"Many is the book report that have been written by just reading the dust jacket"
- Linus Van Pelt in the TV special, Happy New Year, Charlie Brown!
I have reached the point in this series where I inevitably wind up highlighting books I don't own, but would like to have read, and would've owned if I had encountered them at any toy store/bookstore/dollar store/flea market/sidewalk book peddler table offering them. This means I unfortunately don't have a generous gallery to offer, or insightful snarky comments regarding key plot details, but my interest in these books remains piqued and they will be duly noted. As a bonus, I get to post another Christmas-themed essay! Ho ho ho/You didn't know/ Yo ho ho/ and a bottle of rum! ;)
The self-implied rule here is that I'm blogging about original Children's books featuring Scrooge McDuck as a member of the classic Disney stock players, be it as a primary character or guest-star, not Ducktales tie-in books, because I already wrote about Ducktales kid books in my Silver Dollars: Ducktales Anniversary series of posts, so why am I breaking the rule?...
...I didn't know Ducktales: Christmas At The North Pole existed, that's why. The book was part of Disney's "Wonderful World of Reading" mail-order book club series, which means only a faithful subscriber keeping up with his/her dues would've recieved this installment, rather than bailing out after receiving the umpteenth Alice in Wonderland or Cinderella. You would've also received the bizarre Disney Year Book, a Highlights for Children -esque book of stories mixed with anecdotal educational content featuring Disney characters.
The plot? Donald Duck, who is still in the Navy, is stationed at the North Pole and has invited Scrooge McDuck and Huey, Dewey and Louie to join him to celebrate Christmas. Mrs. Beakley, Webby, Duckworth and Launchpad get to come along, but Launchpad drops the ball when he crashes the plane in a location that's vaguely North-ish. While McQuack makes repairs to the plane, the cast set up a campfire and fret about missing Christmas and Donald, but begin to perk up as they keep eachother entertained and attract the attention of local wildlife, who peacefully join in at the camp. Launchpad finishes the repairs and the gang is able to resume their trip. I gather the point of this tale is that Christmas is a holiday that need not be celebrated in materialistic ways, nor can it be "ruined" if events don't work out as planned. Meanwhile, Donald was guzzing egg nog wondering why nobody showed up.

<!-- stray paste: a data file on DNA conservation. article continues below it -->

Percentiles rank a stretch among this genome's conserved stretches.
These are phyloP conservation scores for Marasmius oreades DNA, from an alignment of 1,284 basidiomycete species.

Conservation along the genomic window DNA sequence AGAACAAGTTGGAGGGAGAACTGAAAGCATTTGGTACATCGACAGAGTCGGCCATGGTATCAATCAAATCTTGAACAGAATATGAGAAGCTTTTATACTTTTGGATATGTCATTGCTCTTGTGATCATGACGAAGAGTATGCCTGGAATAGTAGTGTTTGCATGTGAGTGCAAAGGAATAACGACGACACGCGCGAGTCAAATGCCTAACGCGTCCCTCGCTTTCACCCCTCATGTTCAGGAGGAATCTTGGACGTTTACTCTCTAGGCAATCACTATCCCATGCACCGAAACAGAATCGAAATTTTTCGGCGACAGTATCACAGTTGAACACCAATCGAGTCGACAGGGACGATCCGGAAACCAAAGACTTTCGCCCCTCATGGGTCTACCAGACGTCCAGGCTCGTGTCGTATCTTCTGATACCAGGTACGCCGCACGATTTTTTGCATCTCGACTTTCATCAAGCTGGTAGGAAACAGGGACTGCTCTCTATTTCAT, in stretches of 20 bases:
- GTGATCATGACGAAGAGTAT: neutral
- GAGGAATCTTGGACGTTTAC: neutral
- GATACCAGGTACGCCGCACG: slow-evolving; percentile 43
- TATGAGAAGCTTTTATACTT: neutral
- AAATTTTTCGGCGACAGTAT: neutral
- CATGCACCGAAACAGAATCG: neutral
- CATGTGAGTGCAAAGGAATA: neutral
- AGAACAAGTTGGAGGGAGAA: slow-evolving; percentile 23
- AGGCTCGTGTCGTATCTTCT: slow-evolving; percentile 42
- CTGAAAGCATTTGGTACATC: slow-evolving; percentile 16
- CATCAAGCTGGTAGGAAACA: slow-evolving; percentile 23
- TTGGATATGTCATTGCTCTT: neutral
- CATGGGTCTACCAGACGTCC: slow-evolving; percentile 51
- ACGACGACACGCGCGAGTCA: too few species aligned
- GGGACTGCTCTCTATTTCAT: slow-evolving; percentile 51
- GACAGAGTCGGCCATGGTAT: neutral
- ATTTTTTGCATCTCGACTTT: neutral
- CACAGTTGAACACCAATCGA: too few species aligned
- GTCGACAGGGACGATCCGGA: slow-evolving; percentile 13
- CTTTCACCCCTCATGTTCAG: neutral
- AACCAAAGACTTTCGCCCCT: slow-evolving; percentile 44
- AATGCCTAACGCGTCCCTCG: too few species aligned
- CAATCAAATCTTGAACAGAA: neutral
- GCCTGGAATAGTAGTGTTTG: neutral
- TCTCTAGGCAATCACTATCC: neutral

The 1980 Christmas tale, Merry Christmas, Uncle Scrooge McDuck!, looks interesting because it appears to suffer from a clash of art styles: it looks like Scrooge crashed the set of A Charlie Brown Christmas while dressed in an outfit he borrowed from Mister Magoo's wardrobe...I wonder what Ducktales would've looked like if it had been animated by DePatie-Freling Studios instead of TMS or Cuckoo's Nest...something like that cover, maybe?
The plot in this tale is that Scrooge refuses to give Donald an advance on his pay before Christmas, meaning Donald can't afford to buy presents for Huey, Dewey and Louie. There are two ways the plot of this book could go: 1) Donald enlists Mickey Mouse and Goofy's help in cobbling together four ghost costumes and they procede to scare Scrooge into having a change of heart and forking over some spare change; 2) Scrooge leaves work early and observes other people enjoying Christmas, even partaking in some holiday-themed pastimes (like a snowball fight, perchance?) then realizes how his nephews are missing out on the fun and has a change of heart. I'm going to guess the latter option, which sounds alright. After all, two visits with three spirits would be...goofy. ;)
I hope you all had a wonderful Christmas and have a Happy New Year. And if you were visited by three spirits on Christmas Eve...you should've called the Ghostbusters. Happy Holidays! :)